You may watch him here competing in a similar speed-eating competition (duration: 2:51 minutes).
Deliberate practice in making well-designed presentations and documents
Few years back, I used to dread making Power Point Presentations (PPT). My most creative work with PPTs used to be keying in text in the text boxes in standard slide templates. This inability to work with PPTs was making me overly reliant on others, which was rightfully annoying to them. One day I decided I’ve to change.
My PPT journey started with deconstructing a polished PPT from a friend. I poured through each and every slide to learn what building blocks came together to create that slide.
In my first attempt, I could understand – and use – only few elements (inserting text boxes and shapes). On difficult elements, I sought help from the person who created the PPT. After his inputs, I attempted those elements on my own. In few days, I learnt inserting text boxes, images, and shapes; playing with drawing tools; colors and effects; importing charts and tables from Excel documents; animations; transitions; and creating slide master, albeit at a basic level.
My next step took me to a much higher level.
After acing the basics, I started downloading professional PPTs from the internet and trying to re-create them from scratch. I did this for 20 minutes every day, sometimes barely finishing one-third of a slide. In 2-3 months, I could see profound improvement in my PPTs. During this time, I was improving so fast that my 6-week-old work seemed prehistoric.
Deliberate practice in speaking
My favorite example of deliberate practice in speaking is that of Demosthenes, a statesman and the finest orator in ancient Greece. As a young man, he suffered from speech impediment, but he was determined to improve. According to legends, he spoke with pebbles in his mouth, which made him exert super-hard to get the words out. Practicing with stones improved his diction.
And to improve the projection of his voice, he practiced speeches while running and in the backdrop of the roar of ocean.
His methods may be awkward, but they forced him to improve. And that’s what is critical in deliberate practice.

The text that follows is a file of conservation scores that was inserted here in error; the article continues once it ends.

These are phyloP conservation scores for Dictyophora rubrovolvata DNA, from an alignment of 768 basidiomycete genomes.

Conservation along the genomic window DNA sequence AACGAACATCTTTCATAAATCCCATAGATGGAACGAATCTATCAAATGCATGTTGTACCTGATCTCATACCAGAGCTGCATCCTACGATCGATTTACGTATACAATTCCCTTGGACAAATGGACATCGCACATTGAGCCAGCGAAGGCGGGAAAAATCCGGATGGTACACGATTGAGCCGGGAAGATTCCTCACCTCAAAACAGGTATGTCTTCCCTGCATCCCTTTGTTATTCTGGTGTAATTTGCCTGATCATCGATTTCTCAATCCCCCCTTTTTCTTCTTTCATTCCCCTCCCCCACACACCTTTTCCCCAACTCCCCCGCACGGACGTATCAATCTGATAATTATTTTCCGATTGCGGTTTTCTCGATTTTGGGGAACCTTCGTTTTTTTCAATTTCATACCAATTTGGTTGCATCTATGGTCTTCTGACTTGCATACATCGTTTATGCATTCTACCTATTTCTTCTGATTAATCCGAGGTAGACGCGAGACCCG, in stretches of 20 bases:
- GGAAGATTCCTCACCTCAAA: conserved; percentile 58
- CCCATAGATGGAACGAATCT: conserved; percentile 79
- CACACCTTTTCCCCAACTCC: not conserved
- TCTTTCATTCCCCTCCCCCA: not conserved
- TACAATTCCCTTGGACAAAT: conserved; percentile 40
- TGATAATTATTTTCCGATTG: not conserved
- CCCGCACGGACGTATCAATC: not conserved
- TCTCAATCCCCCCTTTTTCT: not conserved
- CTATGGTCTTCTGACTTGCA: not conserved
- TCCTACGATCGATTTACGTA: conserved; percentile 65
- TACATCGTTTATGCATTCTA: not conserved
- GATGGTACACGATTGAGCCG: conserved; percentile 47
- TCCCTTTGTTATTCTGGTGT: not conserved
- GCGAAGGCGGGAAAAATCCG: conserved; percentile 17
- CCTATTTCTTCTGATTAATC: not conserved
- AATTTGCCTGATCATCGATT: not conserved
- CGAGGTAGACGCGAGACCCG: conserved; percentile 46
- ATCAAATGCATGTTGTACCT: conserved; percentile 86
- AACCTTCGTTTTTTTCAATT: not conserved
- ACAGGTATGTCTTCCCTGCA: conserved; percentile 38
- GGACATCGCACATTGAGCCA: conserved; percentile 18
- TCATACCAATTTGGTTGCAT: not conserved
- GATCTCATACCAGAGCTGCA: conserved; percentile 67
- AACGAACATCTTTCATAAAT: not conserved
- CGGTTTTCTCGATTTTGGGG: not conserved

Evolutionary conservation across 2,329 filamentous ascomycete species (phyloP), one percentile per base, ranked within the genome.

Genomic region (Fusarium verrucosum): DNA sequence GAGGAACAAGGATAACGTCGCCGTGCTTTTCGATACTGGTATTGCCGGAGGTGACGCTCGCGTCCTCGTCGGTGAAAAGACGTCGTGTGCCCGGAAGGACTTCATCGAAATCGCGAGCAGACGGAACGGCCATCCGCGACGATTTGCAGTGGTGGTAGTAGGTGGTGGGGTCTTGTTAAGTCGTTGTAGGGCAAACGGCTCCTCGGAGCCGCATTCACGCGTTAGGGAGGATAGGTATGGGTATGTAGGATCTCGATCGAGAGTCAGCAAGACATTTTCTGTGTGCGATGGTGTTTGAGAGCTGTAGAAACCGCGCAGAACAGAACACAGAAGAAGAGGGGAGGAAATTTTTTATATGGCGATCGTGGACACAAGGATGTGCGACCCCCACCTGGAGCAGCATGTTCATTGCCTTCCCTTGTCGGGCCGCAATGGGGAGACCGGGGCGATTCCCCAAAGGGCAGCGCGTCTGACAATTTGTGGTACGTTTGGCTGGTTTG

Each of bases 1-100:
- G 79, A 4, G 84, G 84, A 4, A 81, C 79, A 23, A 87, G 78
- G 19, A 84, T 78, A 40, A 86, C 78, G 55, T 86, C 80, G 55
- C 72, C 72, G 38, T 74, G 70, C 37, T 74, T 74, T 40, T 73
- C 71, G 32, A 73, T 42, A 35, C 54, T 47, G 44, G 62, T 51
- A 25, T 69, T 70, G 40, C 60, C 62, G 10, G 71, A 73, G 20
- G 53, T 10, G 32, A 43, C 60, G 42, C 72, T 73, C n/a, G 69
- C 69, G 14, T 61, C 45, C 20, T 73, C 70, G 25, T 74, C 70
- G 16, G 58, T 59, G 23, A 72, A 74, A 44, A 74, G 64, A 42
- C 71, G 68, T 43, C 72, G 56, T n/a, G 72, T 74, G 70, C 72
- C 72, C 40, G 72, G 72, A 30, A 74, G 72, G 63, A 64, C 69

Another example is from Freedom English Academy (FEA), a non-profit organization founded by Deepak Chopra, the well-known author and public speaker. FEA works with disadvantaged youth in India mainly to improve their communication skills (in English) so that they can access better employment options.
I visited few FEA centers. Students at these centers were unwittingly deliberate-practicing. During one of the speaking exercises in a small group of around ten students, students were immediately corrected by others in the group whenever they made a mistake (say, in grammar) while speaking. Immediate feedback. Immediate improvement. And if the students fail to provide the feedback, the facilitator does.
Deliberate practice in art
Those who can’t draw think that either you have it in you or you don’t, and if you don’t then you just can’t draw. (As far as artistic fields are concerned, I too held that belief till recently.) Carol Dweck, in her book Mindset, narrates how dramatically people improved their drawing skills after taking a five-day course on the subject. On the left in each of the two columns in the image below is the drawing before the course, and on the right is, after the course.
The participants could improve their artistic ability, which most of us think is not malleable, because they first learnt different components of drawing (that’s expert feedback) and then drew, getting feedback all along.
Deliberate practice in healthcare
Traditionally, doctors and nurses have trained through lectures, case studies, experience sharing, demonstrations, and hands-on practice. However, they may not get a medical case for many of the skills they learnt for long, hence eroding those skills over time. (Recall, how much you retain of what you studied in school or college or other training if you didn’t use it regularly.)
These days, however, nursing and medicine fields too are adopting deliberate practice to continually improve clinical skills through simulation. These simulation sessions can be recorded, and the practitioners can review the videos and get feedback from others to learn areas where they can improve. One big advantage of simulations is that they don’t require real cases (which can be a bottleneck) and hence can be practiced anytime.